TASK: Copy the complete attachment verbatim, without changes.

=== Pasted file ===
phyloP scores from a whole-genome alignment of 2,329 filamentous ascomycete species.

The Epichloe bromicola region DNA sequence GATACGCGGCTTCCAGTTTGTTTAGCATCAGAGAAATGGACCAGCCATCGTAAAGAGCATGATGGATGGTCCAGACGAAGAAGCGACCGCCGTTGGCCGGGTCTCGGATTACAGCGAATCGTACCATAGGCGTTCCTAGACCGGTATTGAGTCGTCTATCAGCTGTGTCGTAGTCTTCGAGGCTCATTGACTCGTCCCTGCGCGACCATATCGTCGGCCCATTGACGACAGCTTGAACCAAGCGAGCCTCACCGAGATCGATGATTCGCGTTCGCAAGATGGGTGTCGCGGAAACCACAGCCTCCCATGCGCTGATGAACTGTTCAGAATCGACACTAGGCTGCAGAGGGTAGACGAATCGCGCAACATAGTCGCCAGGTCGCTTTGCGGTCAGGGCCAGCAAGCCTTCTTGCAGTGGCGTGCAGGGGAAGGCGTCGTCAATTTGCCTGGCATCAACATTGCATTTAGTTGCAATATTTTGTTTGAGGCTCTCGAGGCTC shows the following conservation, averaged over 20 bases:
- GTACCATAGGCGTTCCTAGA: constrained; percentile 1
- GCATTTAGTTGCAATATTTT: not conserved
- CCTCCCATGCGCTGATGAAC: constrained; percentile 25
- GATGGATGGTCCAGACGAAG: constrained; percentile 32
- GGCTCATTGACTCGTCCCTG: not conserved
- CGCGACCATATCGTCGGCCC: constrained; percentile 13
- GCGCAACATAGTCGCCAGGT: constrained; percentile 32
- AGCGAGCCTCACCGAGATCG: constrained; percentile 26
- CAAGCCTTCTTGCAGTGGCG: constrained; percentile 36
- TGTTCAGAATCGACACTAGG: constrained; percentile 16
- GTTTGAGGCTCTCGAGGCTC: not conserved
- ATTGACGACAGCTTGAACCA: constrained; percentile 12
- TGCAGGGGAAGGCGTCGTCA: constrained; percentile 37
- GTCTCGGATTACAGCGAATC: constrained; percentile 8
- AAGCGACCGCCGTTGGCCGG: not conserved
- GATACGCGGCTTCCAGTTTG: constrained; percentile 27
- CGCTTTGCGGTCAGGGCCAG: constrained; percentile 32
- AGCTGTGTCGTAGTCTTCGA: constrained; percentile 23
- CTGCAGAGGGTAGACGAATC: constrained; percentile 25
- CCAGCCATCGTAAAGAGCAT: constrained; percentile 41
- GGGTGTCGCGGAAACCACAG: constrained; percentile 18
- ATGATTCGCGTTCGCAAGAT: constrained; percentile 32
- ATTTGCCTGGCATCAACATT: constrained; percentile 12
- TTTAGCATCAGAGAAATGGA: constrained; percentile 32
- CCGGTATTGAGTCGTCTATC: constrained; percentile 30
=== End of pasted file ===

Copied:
phyloP scores from a whole-genome alignment of 2,329 filamentous ascomycete species.

The Epichloe bromicola region DNA sequence GATACGCGGCTTCCAGTTTGTTTAGCATCAGAGAAATGGACCAGCCATCGTAAAGAGCATGATGGATGGTCCAGACGAAGAAGCGACCGCCGTTGGCCGGGTCTCGGATTACAGCGAATCGTACCATAGGCGTTCCTAGACCGGTATTGAGTCGTCTATCAGCTGTGTCGTAGTCTTCGAGGCTCATTGACTCGTCCCTGCGCGACCATATCGTCGGCCCATTGACGACAGCTTGAACCAAGCGAGCCTCACCGAGATCGATGATTCGCGTTCGCAAGATGGGTGTCGCGGAAACCACAGCCTCCCATGCGCTGATGAACTGTTCAGAATCGACACTAGGCTGCAGAGGGTAGACGAATCGCGCAACATAGTCGCCAGGTCGCTTTGCGGTCAGGGCCAGCAAGCCTTCTTGCAGTGGCGTGCAGGGGAAGGCGTCGTCAATTTGCCTGGCATCAACATTGCATTTAGTTGCAATATTTTGTTTGAGGCTCTCGAGGCTC shows the following conservation, averaged over 20 bases:
- GTACCATAGGCGTTCCTAGA: constrained; percentile 1
- GCATTTAGTTGCAATATTTT: not conserved
- CCTCCCATGCGCTGATGAAC: constrained; percentile 25
- GATGGATGGTCCAGACGAAG: constrained; percentile 32
- GGCTCATTGACTCGTCCCTG: not conserved
- CGCGACCATATCGTCGGCCC: constrained; percentile 13
- GCGCAACATAGTCGCCAGGT: constrained; percentile 32
- AGCGAGCCTCACCGAGATCG: constrained; percentile 26
- CAAGCCTTCTTGCAGTGGCG: constrained; percentile 36
- TGTTCAGAATCGACACTAGG: constrained; percentile 16
- GTTTGAGGCTCTCGAGGCTC: not conserved
- ATTGACGACAGCTTGAACCA: constrained; percentile 12
- TGCAGGGGAAGGCGTCGTCA: constrained; percentile 37
- GTCTCGGATTACAGCGAATC: constrained; percentile 8
- AAGCGACCGCCGTTGGCCGG: not conserved
- GATACGCGGCTTCCAGTTTG: constrained; percentile 27
- CGCTTTGCGGTCAGGGCCAG: constrained; percentile 32
- AGCTGTGTCGTAGTCTTCGA: constrained; percentile 23
- CTGCAGAGGGTAGACGAATC: constrained; percentile 25
- CCAGCCATCGTAAAGAGCAT: constrained; percentile 41
- GGGTGTCGCGGAAACCACAG: constrained; percentile 18
- ATGATTCGCGTTCGCAAGAT: constrained; percentile 32
- ATTTGCCTGGCATCAACATT: constrained; percentile 12
- TTTAGCATCAGAGAAATGGA: constrained; percentile 32
- CCGGTATTGAGTCGTCTATC: constrained; percentile 30